Schweiker v. Wilson

LOCATION:Larry Flynt’s Hustler Club

DOCKET NO.: 79-1380
DECIDED BY: Burger Court (1975-1981)

CITATION: 450 US 221 (1981)
ARGUED: Dec 02, 1980
DECIDED: Mar 04, 1981

Elliott Schulder – on behalf of the Appellant
James D. Weill – on behalf of the Appellee

Facts of the case


Media for Schweiker v. Wilson

Audio Transcription for Oral Argument – December 02, 1980 in Schweiker v. Wilson

Audio Transcription for Opinion Announcement – March 04, 1981 in Schweiker v. Wilson

Warren E. Burger:

The judgment and opinion of the courts in Secretary of Health and Human Services against Wilson will be announced by Justice Blackmun.

Harry A. Blackmun:

This case is formally Harris, Secretary against Wilson and now, Schweiker Secretary against Wilson comes to us by way of appeal from the United States District Court for the Northern District of Illinois.

The Supplemental Security Income program which is part of the Social Security program provides a subsistence allowance to the needy aged, and blind, and disabled persons.

Inmates of public institutions however generally are excluded from this program.

But there is an exception to this exclusion and that under the Act a reduced amount of SSI benefits amounting to comfort money is provided to and otherwise eligible person in the facility that receives Medicaid funds for his care.

The appellees reside in public mental institutions that do not receive Medicaid funds for their care.

They brought this class action in Federal Court challenging their exclusion from the reduced SSI benefits.

The District Court held that the exclusion was unconstitutional as violative of the equal protection component of the Due Process Clause of the Fifth Amendment on the ground that the classification had no substantial relation to the object of the legislation.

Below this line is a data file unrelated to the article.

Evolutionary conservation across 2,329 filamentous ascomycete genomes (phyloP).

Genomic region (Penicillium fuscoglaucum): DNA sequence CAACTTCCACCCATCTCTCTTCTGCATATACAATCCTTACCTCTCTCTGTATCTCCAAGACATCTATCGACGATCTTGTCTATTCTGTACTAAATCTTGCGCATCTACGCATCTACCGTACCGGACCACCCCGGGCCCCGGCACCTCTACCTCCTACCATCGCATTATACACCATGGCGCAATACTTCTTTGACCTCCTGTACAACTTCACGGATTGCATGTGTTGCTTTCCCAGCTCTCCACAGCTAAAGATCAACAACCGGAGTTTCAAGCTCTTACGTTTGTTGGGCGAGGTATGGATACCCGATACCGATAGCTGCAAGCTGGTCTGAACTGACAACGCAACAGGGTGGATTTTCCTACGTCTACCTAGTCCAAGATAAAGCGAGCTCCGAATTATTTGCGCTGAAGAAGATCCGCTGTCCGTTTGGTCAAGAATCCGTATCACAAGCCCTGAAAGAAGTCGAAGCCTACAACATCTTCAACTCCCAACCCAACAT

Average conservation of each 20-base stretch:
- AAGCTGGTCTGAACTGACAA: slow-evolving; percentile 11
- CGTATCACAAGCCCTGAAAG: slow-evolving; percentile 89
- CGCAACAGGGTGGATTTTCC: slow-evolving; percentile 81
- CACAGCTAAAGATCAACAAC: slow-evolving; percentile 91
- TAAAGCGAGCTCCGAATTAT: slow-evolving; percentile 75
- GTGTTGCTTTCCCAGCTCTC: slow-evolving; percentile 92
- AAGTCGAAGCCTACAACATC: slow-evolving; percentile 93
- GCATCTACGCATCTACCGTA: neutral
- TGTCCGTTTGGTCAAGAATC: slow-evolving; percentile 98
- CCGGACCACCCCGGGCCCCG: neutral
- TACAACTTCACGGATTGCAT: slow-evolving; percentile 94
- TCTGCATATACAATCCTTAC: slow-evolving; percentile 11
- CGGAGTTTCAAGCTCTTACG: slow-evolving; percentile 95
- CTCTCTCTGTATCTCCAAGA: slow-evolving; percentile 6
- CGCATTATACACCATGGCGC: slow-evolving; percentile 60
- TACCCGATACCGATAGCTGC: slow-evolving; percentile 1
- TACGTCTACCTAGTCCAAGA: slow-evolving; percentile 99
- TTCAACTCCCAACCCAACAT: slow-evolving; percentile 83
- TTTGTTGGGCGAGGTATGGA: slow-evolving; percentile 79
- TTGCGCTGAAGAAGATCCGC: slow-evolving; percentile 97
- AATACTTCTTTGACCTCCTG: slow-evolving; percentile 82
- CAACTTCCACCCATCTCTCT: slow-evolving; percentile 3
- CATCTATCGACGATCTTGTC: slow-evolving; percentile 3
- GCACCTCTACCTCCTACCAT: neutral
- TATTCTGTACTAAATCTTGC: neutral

In an opinion filed today with the clerk, we reversed that judgment.

We hold that the appellees’ rights to equal protection were not violated by the denial of SSI benefits.

Congress made an acceptable distinction not between the mentally ill, on the one hand, and the nonmentally ill in the other, but between residence in public institutions receiving Medicaid funds and those in institutions not receiving such funds.

The classification is to be judged under the rational-basis standard and this does not allow us to substitute our personal notions of good public policy for those of the Congress.

It was not irrational for Congress to elect, in view of budgetary constrains to shoulder only part of the burden of supplying this comfort money allowance, leaving to the States the primary responsibility for making the allowance to those who reside in state-run institutions.

I am authorized to say Mr. Justice Powell has filed a dissenting opinion and he’s joined therein by Justices Brennan and Marshall and Stevens.

Warren E. Burger:

Thank you, Mr. Justice Blackmun.